Advising:  Faculty members recognize the vital importance of advising students and strive to meet this responsibility in a variety of ways. While this can be done in group advising meetings, conversations on the telephone, and exchanges via email or web chat groups, faculty members are also expected to set aside several hours each week for office hours that can be used for in-person advising of current and prospective undergraduate and graduate students. Faculty members recognize the fundamental importance of such advising in the educational and professional careers of students. Such efforts may include but are not limited to: discussing a student’s work in a class or in a field setting; offering specific help on a paper, project, thesis or dissertation; providing information about career options; advising potential applicants of graduate programs; assessing application materials and interviewing applicants for programs; evaluating coursework and advising students seeking alternative routes to licensure; determining field placements and following up when problems occur; and so forth.

      School Faculty members believe that advising is a key responsibility. Undergraduate and graduate students are urged to meet with their faculty advisor at least once each year. In the unusual circumstance that a substantial number of students are assigned to a faculty member for advising, the Director, with the approval of the Dean, may assign workload equivalent for these duties.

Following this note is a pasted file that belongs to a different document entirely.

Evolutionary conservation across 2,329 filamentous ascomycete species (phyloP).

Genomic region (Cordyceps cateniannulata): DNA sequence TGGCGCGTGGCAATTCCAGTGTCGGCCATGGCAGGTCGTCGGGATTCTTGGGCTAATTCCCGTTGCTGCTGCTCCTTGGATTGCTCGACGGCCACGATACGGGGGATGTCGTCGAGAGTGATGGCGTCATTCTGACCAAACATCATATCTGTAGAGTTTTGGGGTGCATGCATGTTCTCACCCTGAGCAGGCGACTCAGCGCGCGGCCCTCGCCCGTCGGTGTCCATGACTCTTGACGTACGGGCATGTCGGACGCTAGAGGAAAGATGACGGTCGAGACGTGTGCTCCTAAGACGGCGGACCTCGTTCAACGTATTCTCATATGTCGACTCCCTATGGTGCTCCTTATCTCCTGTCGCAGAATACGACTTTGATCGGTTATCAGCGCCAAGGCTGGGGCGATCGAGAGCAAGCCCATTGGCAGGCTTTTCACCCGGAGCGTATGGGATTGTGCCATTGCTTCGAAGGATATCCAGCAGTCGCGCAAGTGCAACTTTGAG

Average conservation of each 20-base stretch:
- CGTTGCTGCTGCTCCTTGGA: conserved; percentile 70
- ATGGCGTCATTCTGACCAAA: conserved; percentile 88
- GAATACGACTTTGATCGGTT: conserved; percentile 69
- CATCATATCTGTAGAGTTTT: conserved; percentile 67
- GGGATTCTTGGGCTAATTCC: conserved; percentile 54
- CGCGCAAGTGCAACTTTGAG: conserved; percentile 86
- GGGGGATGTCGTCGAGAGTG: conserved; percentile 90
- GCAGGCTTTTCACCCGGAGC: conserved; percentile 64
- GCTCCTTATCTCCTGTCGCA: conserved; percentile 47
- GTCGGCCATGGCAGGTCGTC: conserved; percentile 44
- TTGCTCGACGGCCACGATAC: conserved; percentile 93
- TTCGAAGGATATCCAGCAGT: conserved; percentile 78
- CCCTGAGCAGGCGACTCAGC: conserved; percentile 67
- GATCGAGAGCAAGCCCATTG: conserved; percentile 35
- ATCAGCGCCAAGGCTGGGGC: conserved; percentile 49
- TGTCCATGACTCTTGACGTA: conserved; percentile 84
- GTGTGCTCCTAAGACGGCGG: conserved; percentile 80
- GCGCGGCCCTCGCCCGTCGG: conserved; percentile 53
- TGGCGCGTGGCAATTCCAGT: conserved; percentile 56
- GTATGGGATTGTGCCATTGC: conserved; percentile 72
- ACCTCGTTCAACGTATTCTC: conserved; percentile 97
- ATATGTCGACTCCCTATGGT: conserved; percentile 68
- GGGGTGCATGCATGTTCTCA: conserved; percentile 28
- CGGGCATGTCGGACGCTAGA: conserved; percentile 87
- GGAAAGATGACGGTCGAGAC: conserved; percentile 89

8. Faculty Workload

      As per the Collective Bargaining Agreement, the normal load for Faculty members is 24 credit hours per academic year. The normal load for NTT faculty members is 30 credit hours per academic year (as per the Collective Bargaining Agreement for this contingency). While workload primarily involves teaching, research, and advising, the nature of each workload may differ among program areas and individual faculty members. Varied course and program structures and other responsibilities make it necessary for some flexibility in the creation of workload assignments. Among the many situations that the School Director may consider when assigning workload are the following: administrative responsibilities; advising load; cohort supervision; service commitments, on and/or off campus responsibilities; curriculum and program development, especially for new initiatives; significant scholarly projects; graduate student advising; field and clinical responsibilities; and transitional career-related activities. Specifically, program coordination, center direction and student teaching supervision may also be assigned workload equivalent. Faculty members new to Kent State typically are provided workload credit in order to help establish their research agenda.

      A Faculty member’s workload may be flexible from semester to semester within an academic year. If, for example, a faculty member’s load in the fall semester includes a four (4) credit course and two (2) three (3) credit courses, and the person has three (3) credits for research and advising, the total load for the semester would be 13 credit hours. In that case, the faculty member’s load for the spring semester would be 11 credit hours to keep the total for the year at 24 credit hours. Workload substitutions for the supervision of students/interns (6 students = 3 credit hour load) may be assigned by the Director.